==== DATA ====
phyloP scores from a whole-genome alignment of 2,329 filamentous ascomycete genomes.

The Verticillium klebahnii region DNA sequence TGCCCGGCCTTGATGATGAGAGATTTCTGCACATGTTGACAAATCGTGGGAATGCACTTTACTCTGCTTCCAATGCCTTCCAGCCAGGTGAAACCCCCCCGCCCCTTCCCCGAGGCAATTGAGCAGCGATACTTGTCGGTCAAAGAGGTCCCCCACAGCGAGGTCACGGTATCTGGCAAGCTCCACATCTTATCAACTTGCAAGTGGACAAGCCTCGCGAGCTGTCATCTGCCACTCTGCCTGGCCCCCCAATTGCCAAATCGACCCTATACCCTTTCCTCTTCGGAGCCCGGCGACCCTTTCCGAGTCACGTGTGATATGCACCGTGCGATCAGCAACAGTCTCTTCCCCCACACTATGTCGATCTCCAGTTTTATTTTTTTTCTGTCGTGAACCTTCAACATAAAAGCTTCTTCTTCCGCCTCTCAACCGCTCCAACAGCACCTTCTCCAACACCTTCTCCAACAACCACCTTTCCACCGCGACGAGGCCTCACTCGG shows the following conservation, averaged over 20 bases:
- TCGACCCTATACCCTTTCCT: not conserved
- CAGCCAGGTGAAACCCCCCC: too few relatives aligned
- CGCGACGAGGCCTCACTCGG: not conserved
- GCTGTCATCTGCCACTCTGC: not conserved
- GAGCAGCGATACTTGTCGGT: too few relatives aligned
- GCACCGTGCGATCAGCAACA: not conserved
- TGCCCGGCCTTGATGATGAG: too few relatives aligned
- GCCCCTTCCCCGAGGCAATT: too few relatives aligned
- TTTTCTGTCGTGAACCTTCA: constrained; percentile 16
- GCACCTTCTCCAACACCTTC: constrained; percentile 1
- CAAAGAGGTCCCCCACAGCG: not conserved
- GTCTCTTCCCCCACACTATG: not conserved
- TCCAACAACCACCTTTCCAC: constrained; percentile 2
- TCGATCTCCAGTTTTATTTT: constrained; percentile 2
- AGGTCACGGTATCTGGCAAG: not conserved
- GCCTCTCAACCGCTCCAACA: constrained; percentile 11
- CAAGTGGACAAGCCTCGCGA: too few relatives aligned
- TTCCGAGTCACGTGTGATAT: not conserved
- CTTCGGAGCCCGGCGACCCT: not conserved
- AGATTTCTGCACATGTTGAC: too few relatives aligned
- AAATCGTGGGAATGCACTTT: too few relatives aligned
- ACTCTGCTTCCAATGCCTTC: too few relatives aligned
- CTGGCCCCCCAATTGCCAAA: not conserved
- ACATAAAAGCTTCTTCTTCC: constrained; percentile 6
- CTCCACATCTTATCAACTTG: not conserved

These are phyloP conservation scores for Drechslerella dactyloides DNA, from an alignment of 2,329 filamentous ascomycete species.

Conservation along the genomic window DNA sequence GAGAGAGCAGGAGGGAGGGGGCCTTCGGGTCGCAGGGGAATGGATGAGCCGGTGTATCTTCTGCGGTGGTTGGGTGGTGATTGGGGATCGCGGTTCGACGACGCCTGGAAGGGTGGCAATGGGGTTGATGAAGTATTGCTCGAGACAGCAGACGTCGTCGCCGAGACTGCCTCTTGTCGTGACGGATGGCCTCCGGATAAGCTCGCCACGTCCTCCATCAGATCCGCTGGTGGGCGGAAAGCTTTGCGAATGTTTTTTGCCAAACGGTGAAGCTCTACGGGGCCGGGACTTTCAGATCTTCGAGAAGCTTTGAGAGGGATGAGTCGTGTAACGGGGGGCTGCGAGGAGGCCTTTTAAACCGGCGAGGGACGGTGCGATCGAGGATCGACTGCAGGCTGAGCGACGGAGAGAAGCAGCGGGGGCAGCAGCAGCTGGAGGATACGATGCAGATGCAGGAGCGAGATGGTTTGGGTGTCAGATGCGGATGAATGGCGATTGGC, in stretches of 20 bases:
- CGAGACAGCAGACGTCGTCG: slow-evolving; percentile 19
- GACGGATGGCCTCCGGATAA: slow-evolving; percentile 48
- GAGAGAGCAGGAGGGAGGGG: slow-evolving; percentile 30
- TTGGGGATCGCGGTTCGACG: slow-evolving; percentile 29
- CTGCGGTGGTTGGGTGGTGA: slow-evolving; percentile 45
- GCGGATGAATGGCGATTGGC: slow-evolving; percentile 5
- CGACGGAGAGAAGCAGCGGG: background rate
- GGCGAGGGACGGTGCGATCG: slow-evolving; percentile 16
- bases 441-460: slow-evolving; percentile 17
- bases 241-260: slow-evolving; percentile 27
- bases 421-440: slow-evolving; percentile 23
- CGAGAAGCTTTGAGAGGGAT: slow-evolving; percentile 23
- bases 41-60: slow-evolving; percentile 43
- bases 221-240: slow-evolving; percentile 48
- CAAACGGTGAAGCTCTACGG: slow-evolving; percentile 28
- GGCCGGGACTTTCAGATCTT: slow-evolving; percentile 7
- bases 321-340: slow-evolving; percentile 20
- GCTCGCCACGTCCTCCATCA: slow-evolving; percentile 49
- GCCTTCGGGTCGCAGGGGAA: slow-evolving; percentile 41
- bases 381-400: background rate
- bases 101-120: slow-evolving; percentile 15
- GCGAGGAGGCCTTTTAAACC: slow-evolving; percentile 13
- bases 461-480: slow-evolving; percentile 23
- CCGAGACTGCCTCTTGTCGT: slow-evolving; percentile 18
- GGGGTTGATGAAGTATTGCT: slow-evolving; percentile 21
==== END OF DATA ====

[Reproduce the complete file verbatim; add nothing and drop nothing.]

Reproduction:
phyloP scores from a whole-genome alignment of 2,329 filamentous ascomycete genomes.

The Verticillium klebahnii region DNA sequence TGCCCGGCCTTGATGATGAGAGATTTCTGCACATGTTGACAAATCGTGGGAATGCACTTTACTCTGCTTCCAATGCCTTCCAGCCAGGTGAAACCCCCCCGCCCCTTCCCCGAGGCAATTGAGCAGCGATACTTGTCGGTCAAAGAGGTCCCCCACAGCGAGGTCACGGTATCTGGCAAGCTCCACATCTTATCAACTTGCAAGTGGACAAGCCTCGCGAGCTGTCATCTGCCACTCTGCCTGGCCCCCCAATTGCCAAATCGACCCTATACCCTTTCCTCTTCGGAGCCCGGCGACCCTTTCCGAGTCACGTGTGATATGCACCGTGCGATCAGCAACAGTCTCTTCCCCCACACTATGTCGATCTCCAGTTTTATTTTTTTTCTGTCGTGAACCTTCAACATAAAAGCTTCTTCTTCCGCCTCTCAACCGCTCCAACAGCACCTTCTCCAACACCTTCTCCAACAACCACCTTTCCACCGCGACGAGGCCTCACTCGG shows the following conservation, averaged over 20 bases:
- TCGACCCTATACCCTTTCCT: not conserved
- CAGCCAGGTGAAACCCCCCC: too few relatives aligned
- CGCGACGAGGCCTCACTCGG: not conserved
- GCTGTCATCTGCCACTCTGC: not conserved
- GAGCAGCGATACTTGTCGGT: too few relatives aligned
- GCACCGTGCGATCAGCAACA: not conserved
- TGCCCGGCCTTGATGATGAG: too few relatives aligned
- GCCCCTTCCCCGAGGCAATT: too few relatives aligned
- TTTTCTGTCGTGAACCTTCA: constrained; percentile 16
- GCACCTTCTCCAACACCTTC: constrained; percentile 1
- CAAAGAGGTCCCCCACAGCG: not conserved
- GTCTCTTCCCCCACACTATG: not conserved
- TCCAACAACCACCTTTCCAC: constrained; percentile 2
- TCGATCTCCAGTTTTATTTT: constrained; percentile 2
- AGGTCACGGTATCTGGCAAG: not conserved
- GCCTCTCAACCGCTCCAACA: constrained; percentile 11
- CAAGTGGACAAGCCTCGCGA: too few relatives aligned
- TTCCGAGTCACGTGTGATAT: not conserved
- CTTCGGAGCCCGGCGACCCT: not conserved
- AGATTTCTGCACATGTTGAC: too few relatives aligned
- AAATCGTGGGAATGCACTTT: too few relatives aligned
- ACTCTGCTTCCAATGCCTTC: too few relatives aligned
- CTGGCCCCCCAATTGCCAAA: not conserved
- ACATAAAAGCTTCTTCTTCC: constrained; percentile 6
- CTCCACATCTTATCAACTTG: not conserved

These are phyloP conservation scores for Drechslerella dactyloides DNA, from an alignment of 2,329 filamentous ascomycete species.

Conservation along the genomic window DNA sequence GAGAGAGCAGGAGGGAGGGGGCCTTCGGGTCGCAGGGGAATGGATGAGCCGGTGTATCTTCTGCGGTGGTTGGGTGGTGATTGGGGATCGCGGTTCGACGACGCCTGGAAGGGTGGCAATGGGGTTGATGAAGTATTGCTCGAGACAGCAGACGTCGTCGCCGAGACTGCCTCTTGTCGTGACGGATGGCCTCCGGATAAGCTCGCCACGTCCTCCATCAGATCCGCTGGTGGGCGGAAAGCTTTGCGAATGTTTTTTGCCAAACGGTGAAGCTCTACGGGGCCGGGACTTTCAGATCTTCGAGAAGCTTTGAGAGGGATGAGTCGTGTAACGGGGGGCTGCGAGGAGGCCTTTTAAACCGGCGAGGGACGGTGCGATCGAGGATCGACTGCAGGCTGAGCGACGGAGAGAAGCAGCGGGGGCAGCAGCAGCTGGAGGATACGATGCAGATGCAGGAGCGAGATGGTTTGGGTGTCAGATGCGGATGAATGGCGATTGGC, in stretches of 20 bases:
- CGAGACAGCAGACGTCGTCG: slow-evolving; percentile 19
- GACGGATGGCCTCCGGATAA: slow-evolving; percentile 48
- GAGAGAGCAGGAGGGAGGGG: slow-evolving; percentile 30
- TTGGGGATCGCGGTTCGACG: slow-evolving; percentile 29
- CTGCGGTGGTTGGGTGGTGA: slow-evolving; percentile 45
- GCGGATGAATGGCGATTGGC: slow-evolving; percentile 5
- CGACGGAGAGAAGCAGCGGG: background rate
- GGCGAGGGACGGTGCGATCG: slow-evolving; percentile 16
- bases 441-460: slow-evolving; percentile 17
- bases 241-260: slow-evolving; percentile 27
- bases 421-440: slow-evolving; percentile 23
- CGAGAAGCTTTGAGAGGGAT: slow-evolving; percentile 23
- bases 41-60: slow-evolving; percentile 43
- bases 221-240: slow-evolving; percentile 48
- CAAACGGTGAAGCTCTACGG: slow-evolving; percentile 28
- GGCCGGGACTTTCAGATCTT: slow-evolving; percentile 7
- bases 321-340: slow-evolving; percentile 20
- GCTCGCCACGTCCTCCATCA: slow-evolving; percentile 49
- GCCTTCGGGTCGCAGGGGAA: slow-evolving; percentile 41
- bases 381-400: background rate
- bases 101-120: slow-evolving; percentile 15
- GCGAGGAGGCCTTTTAAACC: slow-evolving; percentile 13
- bases 461-480: slow-evolving; percentile 23
- CCGAGACTGCCTCTTGTCGT: slow-evolving; percentile 18
- GGGGTTGATGAAGTATTGCT: slow-evolving; percentile 21